Victor of D-Day: Admiral Ramsay

Nick Hewitt

Bertram Ramsay was responsible for two of the great operations of WW2: Dunkirk and D-Day.
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Admiral Sir Bertram Home Ramsay, RN, is perhaps one of the most overlooked Allied commanders of the Second World War. Commissioned as a Midshipman in the Royal Navy on 15 September 1899, he was Mentioned in Despatches for his leadership of a naval landing party in 1904, and during the First World War he commanded the monitor M25 and the destroyer HMS Broke, building a reputation as a talented officer, keen and intelligent but also outspoken and tactless, particularly with those less capable than himself.

After the war, Ramsay served as Flag Commander to the former First Sea Lord (the operational head of the Royal Navy), Admiral of the Fleet Sir John Jellicoe, on a round the world cruise, before being promoted to Captain and commanding ships in the Far East and Mediterranean, coming ashore for two years as an instructor at the Imperial War College. He married in 1929, and was promoted to Rear-Admiral in 1935, becoming Chief-of-Staff to his friend Admiral Sir Roger Backhouse, the Commander-in-Chief of the Home Fleet. Faced with a stubborn boss who insisted on doing all his own staff work, leaving little for Ramsay to do, he resigned and retired to Scotland to enjoy life with his wife and two sons.

With a new war looming Backhouse, now First Sea Lord and still a friend, recalled Ramsay to command at Dover. Promoted to Vice-Admiral although still on the retired list, Ramsay took over two weeks before the outbreak of war on 3 September 1939. Foreseeing the ultimate need for evacuation immediately German troops swept into Belgium and Holland on 10 May 1940, he urged the collection of large numbers of coasters and small craft. Turning his instincts into a coherent plan, he then oversaw the successful evacuation from Dunkirk, Operation Dynamo. At its peak Ramsay had more than 900 naval and merchant ships and craft under command, including 39 Royal Navy destroyers, over 100 minesweepers. Supported by the famous ‘Little Ships’, they evacuated 338,226 British and French troops between 26 May and 3 June. Ramsay was knighted and remained in command at Dover for another two years, a period which included the rather embarrassing Channel Dash in February 1942, when the German warships Scharnhorst, Gneisenau and Prinze Eugen successfully passed through the Dover Straits and returned to Germany.

On 23 April 1942, Ramsay was appointed to command the naval force for two optimistic early proposals for invading northwest Europe, operations Sledgehammer and Roundup. When these were abandoned he went to the Mediterranean as Admiral Sir Alan Cunningham’s deputy for Operation Torch, the invasion of Vichy French North Africa, deploying his formidable talent for planning. Later, as commander of the Eastern Task Force for Operation Husky, the invasion of Sicily, he persuaded Cunningham and General Bernard Montgomery to change their ‘operationally unacceptable’ plan to land the British and American forces more than 150 miles apart.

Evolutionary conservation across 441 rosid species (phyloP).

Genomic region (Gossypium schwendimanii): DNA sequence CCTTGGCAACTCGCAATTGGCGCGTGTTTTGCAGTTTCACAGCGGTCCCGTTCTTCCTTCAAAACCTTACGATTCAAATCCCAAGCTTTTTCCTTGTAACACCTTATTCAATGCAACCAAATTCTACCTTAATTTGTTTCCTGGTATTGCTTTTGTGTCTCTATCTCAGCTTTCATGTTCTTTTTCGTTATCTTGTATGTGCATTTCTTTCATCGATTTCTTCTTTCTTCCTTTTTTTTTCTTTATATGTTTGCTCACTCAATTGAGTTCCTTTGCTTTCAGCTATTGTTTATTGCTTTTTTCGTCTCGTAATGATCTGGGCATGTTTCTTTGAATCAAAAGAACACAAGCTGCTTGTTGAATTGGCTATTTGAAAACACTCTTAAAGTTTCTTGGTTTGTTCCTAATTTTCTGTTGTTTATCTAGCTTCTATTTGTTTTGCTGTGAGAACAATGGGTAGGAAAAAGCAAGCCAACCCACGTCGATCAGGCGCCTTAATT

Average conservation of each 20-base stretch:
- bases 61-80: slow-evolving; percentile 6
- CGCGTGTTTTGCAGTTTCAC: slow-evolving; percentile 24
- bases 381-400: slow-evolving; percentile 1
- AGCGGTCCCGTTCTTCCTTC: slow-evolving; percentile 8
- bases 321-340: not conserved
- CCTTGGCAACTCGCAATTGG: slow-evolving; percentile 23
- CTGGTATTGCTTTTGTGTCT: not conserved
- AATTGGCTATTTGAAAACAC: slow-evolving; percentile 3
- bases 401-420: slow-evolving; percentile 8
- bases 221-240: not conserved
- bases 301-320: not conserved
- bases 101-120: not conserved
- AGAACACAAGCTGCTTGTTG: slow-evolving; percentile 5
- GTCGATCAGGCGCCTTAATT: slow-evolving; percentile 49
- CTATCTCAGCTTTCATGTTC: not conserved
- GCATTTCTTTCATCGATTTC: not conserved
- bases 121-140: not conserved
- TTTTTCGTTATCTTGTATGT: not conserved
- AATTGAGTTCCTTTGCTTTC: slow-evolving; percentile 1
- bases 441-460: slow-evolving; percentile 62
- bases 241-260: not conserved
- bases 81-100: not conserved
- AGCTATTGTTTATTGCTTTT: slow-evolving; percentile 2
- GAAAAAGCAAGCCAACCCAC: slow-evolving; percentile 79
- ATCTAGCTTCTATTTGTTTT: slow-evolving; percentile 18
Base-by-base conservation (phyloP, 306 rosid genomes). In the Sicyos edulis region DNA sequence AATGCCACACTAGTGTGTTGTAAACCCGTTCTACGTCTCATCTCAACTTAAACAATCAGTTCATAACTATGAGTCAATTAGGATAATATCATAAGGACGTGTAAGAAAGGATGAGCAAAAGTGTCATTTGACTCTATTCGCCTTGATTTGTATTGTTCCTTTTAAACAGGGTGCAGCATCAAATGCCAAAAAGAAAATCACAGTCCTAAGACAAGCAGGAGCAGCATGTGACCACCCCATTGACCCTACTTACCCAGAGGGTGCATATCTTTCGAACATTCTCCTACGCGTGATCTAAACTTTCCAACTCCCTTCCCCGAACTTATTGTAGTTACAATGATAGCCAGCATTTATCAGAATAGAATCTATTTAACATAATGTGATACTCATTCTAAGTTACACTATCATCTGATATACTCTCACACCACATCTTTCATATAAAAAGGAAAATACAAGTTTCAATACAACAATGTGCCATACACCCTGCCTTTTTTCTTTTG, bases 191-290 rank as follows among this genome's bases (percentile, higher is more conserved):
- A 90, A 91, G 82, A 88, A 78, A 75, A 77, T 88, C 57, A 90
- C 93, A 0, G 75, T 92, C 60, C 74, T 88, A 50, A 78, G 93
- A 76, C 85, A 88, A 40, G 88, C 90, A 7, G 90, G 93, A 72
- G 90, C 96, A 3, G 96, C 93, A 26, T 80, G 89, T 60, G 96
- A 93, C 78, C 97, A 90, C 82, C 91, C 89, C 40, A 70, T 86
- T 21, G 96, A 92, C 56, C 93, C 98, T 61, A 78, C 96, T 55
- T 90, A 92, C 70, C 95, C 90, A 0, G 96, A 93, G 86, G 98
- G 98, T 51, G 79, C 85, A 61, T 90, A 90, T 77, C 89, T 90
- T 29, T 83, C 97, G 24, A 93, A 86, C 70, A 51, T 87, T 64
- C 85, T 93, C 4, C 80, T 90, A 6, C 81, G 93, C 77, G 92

On 19 July 1943, Ramsay was appointed Allied Naval Commander Expeditionary Force (ANCXF) in mid-October, and promoted to ‘Acting’ Admiral, although still technically retired. His 1944 diary, published as The Year of D-Day (University of Hull Press, 1994), reveals the extraordinary pressure he was under, particularly after Eisenhower and Montgomery expanded the size of the invasion in early 1944. Ramsay painstakingly led the development of the comprehensively detailed Naval Operational Plan, issued on 28 February, then oversaw the complex pre-invasion rehearsals, the invasion itself, and the long, largely overlooked battle to defend the assault area and bring the Allied armies the reinforcements and supplies they so desperately needed to win the battle ashore.

As the fighting moved up to the Germany Ramsay was gradually sidelined – a mistake, perhaps, as he was not invited to a conference on 10 September, where he might have questioned the choice of Montgomery’s over-ambitious plan to ‘bounce’ the Rhine in the airborne Operation Market-Garden, instead of opening up the Scheldt estuary and allowing access to the vital port of Antwerp. On New Years Eve, 1944, Ramsay cancelled his leave plans, instead deciding to fly to Brussels to meet Montgomery and discuss the threat to Antwerp posed by the German winter offensive known as the Battle of the Bulge. He was  killed when his aircraft crashed on take-off on 2 January 1945.

Ramsay was a brilliant leader, who directly brought about the Allied victory by successfully evacuating one Allied army from France in 1940 and taking another one back in 1944. Sadly, his huge contribution is often overlooked, because he died without writing his own account of the campaign. Presciently, he wrote in his diary on 30 July 1944 that ‘because it all went so smoothly, it may seem to some people that it was all easy and plain sailing. Nothing could be more wrong. It was excellent planning and execution.’

Nick Hewitt is a naval historian and the author of Normandy: The Sailor’s Story, published by Yale University Press.